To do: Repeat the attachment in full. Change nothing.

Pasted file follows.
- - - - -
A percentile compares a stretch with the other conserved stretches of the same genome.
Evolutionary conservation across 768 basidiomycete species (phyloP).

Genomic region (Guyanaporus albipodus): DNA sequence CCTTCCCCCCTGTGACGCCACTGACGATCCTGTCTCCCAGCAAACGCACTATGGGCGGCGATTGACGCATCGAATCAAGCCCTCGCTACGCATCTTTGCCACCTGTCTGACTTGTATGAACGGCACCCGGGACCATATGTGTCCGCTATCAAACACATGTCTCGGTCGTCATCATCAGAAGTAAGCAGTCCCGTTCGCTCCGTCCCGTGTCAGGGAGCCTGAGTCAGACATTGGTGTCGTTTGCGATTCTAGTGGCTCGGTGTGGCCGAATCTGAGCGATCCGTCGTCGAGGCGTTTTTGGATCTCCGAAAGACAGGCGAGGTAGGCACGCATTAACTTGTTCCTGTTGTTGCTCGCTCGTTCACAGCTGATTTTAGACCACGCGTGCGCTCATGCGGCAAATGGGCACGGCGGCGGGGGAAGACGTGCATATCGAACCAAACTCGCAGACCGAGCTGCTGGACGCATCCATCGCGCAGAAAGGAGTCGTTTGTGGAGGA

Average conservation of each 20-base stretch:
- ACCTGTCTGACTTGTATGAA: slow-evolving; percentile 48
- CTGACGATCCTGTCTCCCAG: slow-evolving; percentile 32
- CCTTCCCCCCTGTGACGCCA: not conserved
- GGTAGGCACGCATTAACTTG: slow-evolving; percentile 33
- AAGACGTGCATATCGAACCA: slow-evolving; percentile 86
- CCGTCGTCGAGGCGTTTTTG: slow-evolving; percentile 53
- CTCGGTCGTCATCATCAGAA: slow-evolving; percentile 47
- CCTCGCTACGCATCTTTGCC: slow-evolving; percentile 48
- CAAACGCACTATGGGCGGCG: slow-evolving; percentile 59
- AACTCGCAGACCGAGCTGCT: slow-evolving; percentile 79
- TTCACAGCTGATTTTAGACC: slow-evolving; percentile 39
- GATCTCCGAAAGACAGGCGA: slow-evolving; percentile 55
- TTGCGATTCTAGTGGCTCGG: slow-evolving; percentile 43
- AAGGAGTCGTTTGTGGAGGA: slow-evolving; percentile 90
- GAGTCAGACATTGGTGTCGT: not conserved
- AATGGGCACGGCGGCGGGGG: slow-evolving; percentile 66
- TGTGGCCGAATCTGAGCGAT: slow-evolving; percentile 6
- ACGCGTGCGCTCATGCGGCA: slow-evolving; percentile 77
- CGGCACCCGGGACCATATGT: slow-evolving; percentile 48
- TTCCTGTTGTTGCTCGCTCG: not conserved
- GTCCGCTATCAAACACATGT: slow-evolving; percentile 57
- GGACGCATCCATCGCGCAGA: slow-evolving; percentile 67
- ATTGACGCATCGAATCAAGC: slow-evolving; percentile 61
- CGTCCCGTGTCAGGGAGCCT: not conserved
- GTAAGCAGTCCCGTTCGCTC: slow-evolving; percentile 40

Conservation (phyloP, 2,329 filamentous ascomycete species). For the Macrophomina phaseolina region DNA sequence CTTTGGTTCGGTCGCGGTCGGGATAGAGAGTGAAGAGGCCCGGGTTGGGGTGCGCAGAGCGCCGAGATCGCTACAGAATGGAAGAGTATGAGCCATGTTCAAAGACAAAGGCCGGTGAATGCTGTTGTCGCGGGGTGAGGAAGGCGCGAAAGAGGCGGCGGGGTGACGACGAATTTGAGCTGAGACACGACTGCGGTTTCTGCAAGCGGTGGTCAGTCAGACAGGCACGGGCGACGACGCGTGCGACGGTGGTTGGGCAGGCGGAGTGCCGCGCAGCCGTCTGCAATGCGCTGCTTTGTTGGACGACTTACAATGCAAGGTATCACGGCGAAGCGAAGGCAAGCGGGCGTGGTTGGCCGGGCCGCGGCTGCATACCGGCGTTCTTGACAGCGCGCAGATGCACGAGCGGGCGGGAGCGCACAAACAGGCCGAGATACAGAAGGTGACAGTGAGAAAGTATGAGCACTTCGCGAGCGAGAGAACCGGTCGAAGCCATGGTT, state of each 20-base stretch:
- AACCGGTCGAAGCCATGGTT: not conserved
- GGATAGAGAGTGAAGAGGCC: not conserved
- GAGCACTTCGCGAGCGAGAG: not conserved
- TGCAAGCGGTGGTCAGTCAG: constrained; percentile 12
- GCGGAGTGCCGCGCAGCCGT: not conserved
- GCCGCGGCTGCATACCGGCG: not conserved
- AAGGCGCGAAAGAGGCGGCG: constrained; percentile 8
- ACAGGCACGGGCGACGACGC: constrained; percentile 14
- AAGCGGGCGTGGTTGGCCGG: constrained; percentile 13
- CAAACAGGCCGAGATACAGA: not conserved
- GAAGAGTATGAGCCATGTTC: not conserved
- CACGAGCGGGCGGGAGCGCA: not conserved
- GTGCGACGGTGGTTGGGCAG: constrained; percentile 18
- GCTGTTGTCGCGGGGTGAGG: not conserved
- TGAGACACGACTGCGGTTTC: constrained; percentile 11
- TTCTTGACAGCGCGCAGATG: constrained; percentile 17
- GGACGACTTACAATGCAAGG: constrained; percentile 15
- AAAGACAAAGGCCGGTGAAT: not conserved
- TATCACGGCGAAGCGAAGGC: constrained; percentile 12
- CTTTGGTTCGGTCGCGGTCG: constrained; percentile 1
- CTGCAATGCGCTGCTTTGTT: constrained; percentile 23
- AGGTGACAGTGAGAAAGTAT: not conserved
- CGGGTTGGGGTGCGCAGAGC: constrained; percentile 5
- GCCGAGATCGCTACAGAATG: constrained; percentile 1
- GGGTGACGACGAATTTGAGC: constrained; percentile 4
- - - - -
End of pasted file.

A percentile compares a stretch with the other conserved stretches of the same genome.
Evolutionary conservation across 768 basidiomycete species (phyloP).

Genomic region (Guyanaporus albipodus): DNA sequence CCTTCCCCCCTGTGACGCCACTGACGATCCTGTCTCCCAGCAAACGCACTATGGGCGGCGATTGACGCATCGAATCAAGCCCTCGCTACGCATCTTTGCCACCTGTCTGACTTGTATGAACGGCACCCGGGACCATATGTGTCCGCTATCAAACACATGTCTCGGTCGTCATCATCAGAAGTAAGCAGTCCCGTTCGCTCCGTCCCGTGTCAGGGAGCCTGAGTCAGACATTGGTGTCGTTTGCGATTCTAGTGGCTCGGTGTGGCCGAATCTGAGCGATCCGTCGTCGAGGCGTTTTTGGATCTCCGAAAGACAGGCGAGGTAGGCACGCATTAACTTGTTCCTGTTGTTGCTCGCTCGTTCACAGCTGATTTTAGACCACGCGTGCGCTCATGCGGCAAATGGGCACGGCGGCGGGGGAAGACGTGCATATCGAACCAAACTCGCAGACCGAGCTGCTGGACGCATCCATCGCGCAGAAAGGAGTCGTTTGTGGAGGA

Average conservation of each 20-base stretch:
- ACCTGTCTGACTTGTATGAA: slow-evolving; percentile 48
- CTGACGATCCTGTCTCCCAG: slow-evolving; percentile 32
- CCTTCCCCCCTGTGACGCCA: not conserved
- GGTAGGCACGCATTAACTTG: slow-evolving; percentile 33
- AAGACGTGCATATCGAACCA: slow-evolving; percentile 86
- CCGTCGTCGAGGCGTTTTTG: slow-evolving; percentile 53
- CTCGGTCGTCATCATCAGAA: slow-evolving; percentile 47
- CCTCGCTACGCATCTTTGCC: slow-evolving; percentile 48
- CAAACGCACTATGGGCGGCG: slow-evolving; percentile 59
- AACTCGCAGACCGAGCTGCT: slow-evolving; percentile 79
- TTCACAGCTGATTTTAGACC: slow-evolving; percentile 39
- GATCTCCGAAAGACAGGCGA: slow-evolving; percentile 55
- TTGCGATTCTAGTGGCTCGG: slow-evolving; percentile 43
- AAGGAGTCGTTTGTGGAGGA: slow-evolving; percentile 90
- GAGTCAGACATTGGTGTCGT: not conserved
- AATGGGCACGGCGGCGGGGG: slow-evolving; percentile 66
- TGTGGCCGAATCTGAGCGAT: slow-evolving; percentile 6
- ACGCGTGCGCTCATGCGGCA: slow-evolving; percentile 77
- CGGCACCCGGGACCATATGT: slow-evolving; percentile 48
- TTCCTGTTGTTGCTCGCTCG: not conserved
- GTCCGCTATCAAACACATGT: slow-evolving; percentile 57
- GGACGCATCCATCGCGCAGA: slow-evolving; percentile 67
- ATTGACGCATCGAATCAAGC: slow-evolving; percentile 61
- CGTCCCGTGTCAGGGAGCCT: not conserved
- GTAAGCAGTCCCGTTCGCTC: slow-evolving; percentile 40

Conservation (phyloP, 2,329 filamentous ascomycete species). For the Macrophomina phaseolina region DNA sequence CTTTGGTTCGGTCGCGGTCGGGATAGAGAGTGAAGAGGCCCGGGTTGGGGTGCGCAGAGCGCCGAGATCGCTACAGAATGGAAGAGTATGAGCCATGTTCAAAGACAAAGGCCGGTGAATGCTGTTGTCGCGGGGTGAGGAAGGCGCGAAAGAGGCGGCGGGGTGACGACGAATTTGAGCTGAGACACGACTGCGGTTTCTGCAAGCGGTGGTCAGTCAGACAGGCACGGGCGACGACGCGTGCGACGGTGGTTGGGCAGGCGGAGTGCCGCGCAGCCGTCTGCAATGCGCTGCTTTGTTGGACGACTTACAATGCAAGGTATCACGGCGAAGCGAAGGCAAGCGGGCGTGGTTGGCCGGGCCGCGGCTGCATACCGGCGTTCTTGACAGCGCGCAGATGCACGAGCGGGCGGGAGCGCACAAACAGGCCGAGATACAGAAGGTGACAGTGAGAAAGTATGAGCACTTCGCGAGCGAGAGAACCGGTCGAAGCCATGGTT, state of each 20-base stretch:
- AACCGGTCGAAGCCATGGTT: not conserved
- GGATAGAGAGTGAAGAGGCC: not conserved
- GAGCACTTCGCGAGCGAGAG: not conserved
- TGCAAGCGGTGGTCAGTCAG: constrained; percentile 12
- GCGGAGTGCCGCGCAGCCGT: not conserved
- GCCGCGGCTGCATACCGGCG: not conserved
- AAGGCGCGAAAGAGGCGGCG: constrained; percentile 8
- ACAGGCACGGGCGACGACGC: constrained; percentile 14
- AAGCGGGCGTGGTTGGCCGG: constrained; percentile 13
- CAAACAGGCCGAGATACAGA: not conserved
- GAAGAGTATGAGCCATGTTC: not conserved
- CACGAGCGGGCGGGAGCGCA: not conserved
- GTGCGACGGTGGTTGGGCAG: constrained; percentile 18
- GCTGTTGTCGCGGGGTGAGG: not conserved
- TGAGACACGACTGCGGTTTC: constrained; percentile 11
- TTCTTGACAGCGCGCAGATG: constrained; percentile 17
- GGACGACTTACAATGCAAGG: constrained; percentile 15
- AAAGACAAAGGCCGGTGAAT: not conserved
- TATCACGGCGAAGCGAAGGC: constrained; percentile 12
- CTTTGGTTCGGTCGCGGTCG: constrained; percentile 1
- CTGCAATGCGCTGCTTTGTT: constrained; percentile 23
- AGGTGACAGTGAGAAAGTAT: not conserved
- CGGGTTGGGGTGCGCAGAGC: constrained; percentile 5
- GCCGAGATCGCTACAGAATG: constrained; percentile 1
- GGGTGACGACGAATTTGAGC: constrained; percentile 4